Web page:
Monday, March 14, 2011
It seems to be a commonplace that having one’s first child means crossing a threshold, from entertaining a relatively abstract interest in the longer-term fate of the world, to being genetically invested, having skin in the game, so to speak.
I don’t have any children yet myself, but over the past few years, as various relatives and friends a few years my senior have begun nesting in earnest, I am increasingly intrigued by a key tension inherent in becoming a parent. On the one hand, there is a sense in which a new parent’s focus narrows as their child’s well being assumes paramount importance; on the other hand, that same well being depends ultimately and inescapably on the state of the wider world the youngster inherits.
So I thought it could be interesting to provide a way for people with very young children to be prompted to cast their thoughts forward to a specific date in which their child has a concrete stake. This would be a gesture towards reconciling parental concern, responsibility and love for their offspring, with a commensurate interest in the bigger picture.
In the photo above is Andrew, born 6 July 02010. Other things being equal, he should graduate high school in the (Northern Hemisphere) Spring of ‘28. Thus he sports the inaugural ‘Class of 2028’ onesie, lovingly, if incompetently, decorated by me, at his parents’ baby shower last June.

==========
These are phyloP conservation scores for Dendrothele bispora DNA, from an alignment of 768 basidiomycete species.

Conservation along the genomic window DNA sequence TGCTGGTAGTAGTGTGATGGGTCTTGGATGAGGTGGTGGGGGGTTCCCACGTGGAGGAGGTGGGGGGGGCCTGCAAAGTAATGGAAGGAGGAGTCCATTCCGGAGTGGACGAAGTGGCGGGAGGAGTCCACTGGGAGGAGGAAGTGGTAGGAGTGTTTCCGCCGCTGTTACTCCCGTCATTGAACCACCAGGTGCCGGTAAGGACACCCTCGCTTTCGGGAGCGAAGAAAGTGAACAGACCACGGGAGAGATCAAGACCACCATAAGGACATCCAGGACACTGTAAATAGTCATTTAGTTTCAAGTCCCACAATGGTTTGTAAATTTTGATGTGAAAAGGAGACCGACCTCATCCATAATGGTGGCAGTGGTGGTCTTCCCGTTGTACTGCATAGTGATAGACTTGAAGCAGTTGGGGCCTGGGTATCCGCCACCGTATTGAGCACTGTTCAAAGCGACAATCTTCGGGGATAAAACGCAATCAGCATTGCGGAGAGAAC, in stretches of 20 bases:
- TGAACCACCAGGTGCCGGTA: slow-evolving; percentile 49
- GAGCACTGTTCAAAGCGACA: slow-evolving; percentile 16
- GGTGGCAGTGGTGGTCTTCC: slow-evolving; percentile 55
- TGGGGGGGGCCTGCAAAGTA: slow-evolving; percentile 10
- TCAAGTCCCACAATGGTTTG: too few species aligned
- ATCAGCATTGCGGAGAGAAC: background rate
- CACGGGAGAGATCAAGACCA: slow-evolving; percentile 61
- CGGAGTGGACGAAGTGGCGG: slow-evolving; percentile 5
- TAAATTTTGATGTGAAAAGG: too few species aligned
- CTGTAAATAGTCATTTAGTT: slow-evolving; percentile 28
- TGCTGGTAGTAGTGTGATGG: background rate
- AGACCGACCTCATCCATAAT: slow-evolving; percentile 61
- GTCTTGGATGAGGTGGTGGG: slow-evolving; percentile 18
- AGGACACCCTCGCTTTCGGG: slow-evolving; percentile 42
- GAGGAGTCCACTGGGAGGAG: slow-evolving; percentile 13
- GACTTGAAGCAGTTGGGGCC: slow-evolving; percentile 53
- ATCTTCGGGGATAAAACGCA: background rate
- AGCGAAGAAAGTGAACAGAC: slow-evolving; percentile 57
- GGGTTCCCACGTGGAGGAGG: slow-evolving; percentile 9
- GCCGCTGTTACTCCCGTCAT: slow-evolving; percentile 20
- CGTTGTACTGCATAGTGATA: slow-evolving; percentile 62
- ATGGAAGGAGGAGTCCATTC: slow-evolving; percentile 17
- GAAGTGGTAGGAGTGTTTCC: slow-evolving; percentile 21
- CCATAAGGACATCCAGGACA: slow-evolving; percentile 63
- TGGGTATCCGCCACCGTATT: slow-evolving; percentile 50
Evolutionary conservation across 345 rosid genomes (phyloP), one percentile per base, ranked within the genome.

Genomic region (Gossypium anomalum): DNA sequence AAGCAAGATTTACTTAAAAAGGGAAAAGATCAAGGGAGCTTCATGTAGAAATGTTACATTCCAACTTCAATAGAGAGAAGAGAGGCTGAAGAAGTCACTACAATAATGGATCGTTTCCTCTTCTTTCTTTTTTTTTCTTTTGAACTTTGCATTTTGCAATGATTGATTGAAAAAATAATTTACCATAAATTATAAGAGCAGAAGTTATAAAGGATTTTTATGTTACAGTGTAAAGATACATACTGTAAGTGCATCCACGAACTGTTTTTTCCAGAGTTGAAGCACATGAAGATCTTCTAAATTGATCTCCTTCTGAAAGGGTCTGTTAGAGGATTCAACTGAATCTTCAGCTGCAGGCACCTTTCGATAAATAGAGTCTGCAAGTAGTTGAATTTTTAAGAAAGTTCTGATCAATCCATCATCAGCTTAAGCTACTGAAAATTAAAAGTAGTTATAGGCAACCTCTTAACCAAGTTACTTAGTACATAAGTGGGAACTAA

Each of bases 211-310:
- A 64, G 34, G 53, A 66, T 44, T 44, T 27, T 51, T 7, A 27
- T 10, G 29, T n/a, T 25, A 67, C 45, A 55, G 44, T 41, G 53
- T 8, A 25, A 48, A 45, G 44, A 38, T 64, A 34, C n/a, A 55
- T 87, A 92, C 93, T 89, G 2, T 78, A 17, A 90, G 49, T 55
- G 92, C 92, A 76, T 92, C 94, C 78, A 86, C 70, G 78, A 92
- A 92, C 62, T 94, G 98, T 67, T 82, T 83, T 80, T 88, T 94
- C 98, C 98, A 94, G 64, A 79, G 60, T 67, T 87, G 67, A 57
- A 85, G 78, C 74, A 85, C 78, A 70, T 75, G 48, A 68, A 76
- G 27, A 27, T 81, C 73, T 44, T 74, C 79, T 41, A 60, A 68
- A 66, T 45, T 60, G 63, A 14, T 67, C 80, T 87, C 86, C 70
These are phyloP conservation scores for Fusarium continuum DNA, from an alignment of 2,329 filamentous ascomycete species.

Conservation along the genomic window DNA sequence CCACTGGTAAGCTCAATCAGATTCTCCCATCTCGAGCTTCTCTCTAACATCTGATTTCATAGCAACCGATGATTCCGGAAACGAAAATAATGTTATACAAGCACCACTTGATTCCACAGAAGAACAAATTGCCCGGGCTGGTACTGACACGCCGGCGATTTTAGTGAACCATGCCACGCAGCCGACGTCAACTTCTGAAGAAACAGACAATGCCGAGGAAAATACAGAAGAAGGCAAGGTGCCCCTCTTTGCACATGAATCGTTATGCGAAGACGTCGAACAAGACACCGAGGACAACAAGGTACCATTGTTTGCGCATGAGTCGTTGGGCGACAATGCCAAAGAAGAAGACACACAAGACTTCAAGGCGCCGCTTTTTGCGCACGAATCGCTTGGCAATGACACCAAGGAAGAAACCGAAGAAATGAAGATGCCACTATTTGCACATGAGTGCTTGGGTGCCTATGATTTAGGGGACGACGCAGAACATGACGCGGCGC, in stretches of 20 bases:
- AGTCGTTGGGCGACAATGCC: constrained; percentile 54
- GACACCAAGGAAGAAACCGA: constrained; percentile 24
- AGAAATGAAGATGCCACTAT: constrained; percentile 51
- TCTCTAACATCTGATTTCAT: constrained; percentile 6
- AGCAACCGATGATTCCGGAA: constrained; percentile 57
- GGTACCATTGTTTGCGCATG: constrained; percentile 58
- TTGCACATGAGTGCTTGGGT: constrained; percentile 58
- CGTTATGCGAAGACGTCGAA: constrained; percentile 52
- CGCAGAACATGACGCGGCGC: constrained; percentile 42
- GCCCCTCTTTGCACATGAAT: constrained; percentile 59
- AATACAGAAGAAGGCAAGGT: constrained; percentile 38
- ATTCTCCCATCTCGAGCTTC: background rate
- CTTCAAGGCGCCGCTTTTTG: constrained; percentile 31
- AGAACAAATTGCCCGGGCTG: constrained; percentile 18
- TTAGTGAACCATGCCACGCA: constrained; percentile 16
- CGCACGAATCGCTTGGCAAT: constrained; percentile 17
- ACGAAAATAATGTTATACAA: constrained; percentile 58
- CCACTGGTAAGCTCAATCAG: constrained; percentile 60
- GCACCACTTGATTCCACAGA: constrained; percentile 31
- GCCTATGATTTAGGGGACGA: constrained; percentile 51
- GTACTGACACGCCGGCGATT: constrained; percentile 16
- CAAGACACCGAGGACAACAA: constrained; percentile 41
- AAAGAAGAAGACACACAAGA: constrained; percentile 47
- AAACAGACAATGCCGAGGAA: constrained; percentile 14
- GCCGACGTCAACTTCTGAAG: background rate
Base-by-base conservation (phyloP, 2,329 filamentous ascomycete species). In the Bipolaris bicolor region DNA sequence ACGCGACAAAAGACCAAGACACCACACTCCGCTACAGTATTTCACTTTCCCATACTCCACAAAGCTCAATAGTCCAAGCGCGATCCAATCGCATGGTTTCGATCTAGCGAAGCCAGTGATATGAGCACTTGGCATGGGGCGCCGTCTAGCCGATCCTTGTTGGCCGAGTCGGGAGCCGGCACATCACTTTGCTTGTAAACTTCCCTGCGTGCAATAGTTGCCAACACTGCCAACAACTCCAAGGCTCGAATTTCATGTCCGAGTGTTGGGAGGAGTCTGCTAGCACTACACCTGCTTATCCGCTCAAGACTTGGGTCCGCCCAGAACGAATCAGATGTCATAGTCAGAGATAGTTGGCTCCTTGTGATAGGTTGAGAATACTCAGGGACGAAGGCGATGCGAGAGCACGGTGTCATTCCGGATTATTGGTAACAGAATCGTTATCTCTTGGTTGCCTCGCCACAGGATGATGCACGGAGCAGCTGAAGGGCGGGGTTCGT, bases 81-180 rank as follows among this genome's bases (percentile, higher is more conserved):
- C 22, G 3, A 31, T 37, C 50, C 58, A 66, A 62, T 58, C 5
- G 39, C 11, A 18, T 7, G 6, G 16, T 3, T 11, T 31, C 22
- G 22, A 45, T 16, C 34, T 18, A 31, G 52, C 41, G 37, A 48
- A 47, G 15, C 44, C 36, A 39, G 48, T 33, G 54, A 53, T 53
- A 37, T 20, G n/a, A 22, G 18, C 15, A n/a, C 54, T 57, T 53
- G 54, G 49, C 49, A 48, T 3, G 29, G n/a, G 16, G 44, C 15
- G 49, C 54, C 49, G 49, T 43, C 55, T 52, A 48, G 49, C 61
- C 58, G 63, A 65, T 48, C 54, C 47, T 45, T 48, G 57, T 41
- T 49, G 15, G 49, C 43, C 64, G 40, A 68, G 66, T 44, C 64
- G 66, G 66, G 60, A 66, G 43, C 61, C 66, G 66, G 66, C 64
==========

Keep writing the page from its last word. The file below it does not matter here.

This may be a meme worth spreading. So, get your ‘Class of 02028’ and 'Class of 02029' paraphernalia here at the Futurewear Cafepress shop. I'll donate any proceeds to The Long Now Foundation.
Update (16mar11): In line with Long Now convention, the designs on sale now use five digit dates. Also, 'Class of 02027' has been added, enabling the current generation of toddlers to take advantage of this exceptionally wonderful line of merchandise. Cheers, Zander.
Note: Of course, a precisely correct prediction is not the point, but it's not a bad idea to think about it. So, a baby born today would most likely be 'Class of 02029' in the U.S. (a calculator to help the confused). In Australia, where the calendar year is in sync with the school year, you'd add 17 or 18, depending on your state's convention, to the year of birth.
(Thanks Sara, Mike and Andrew!)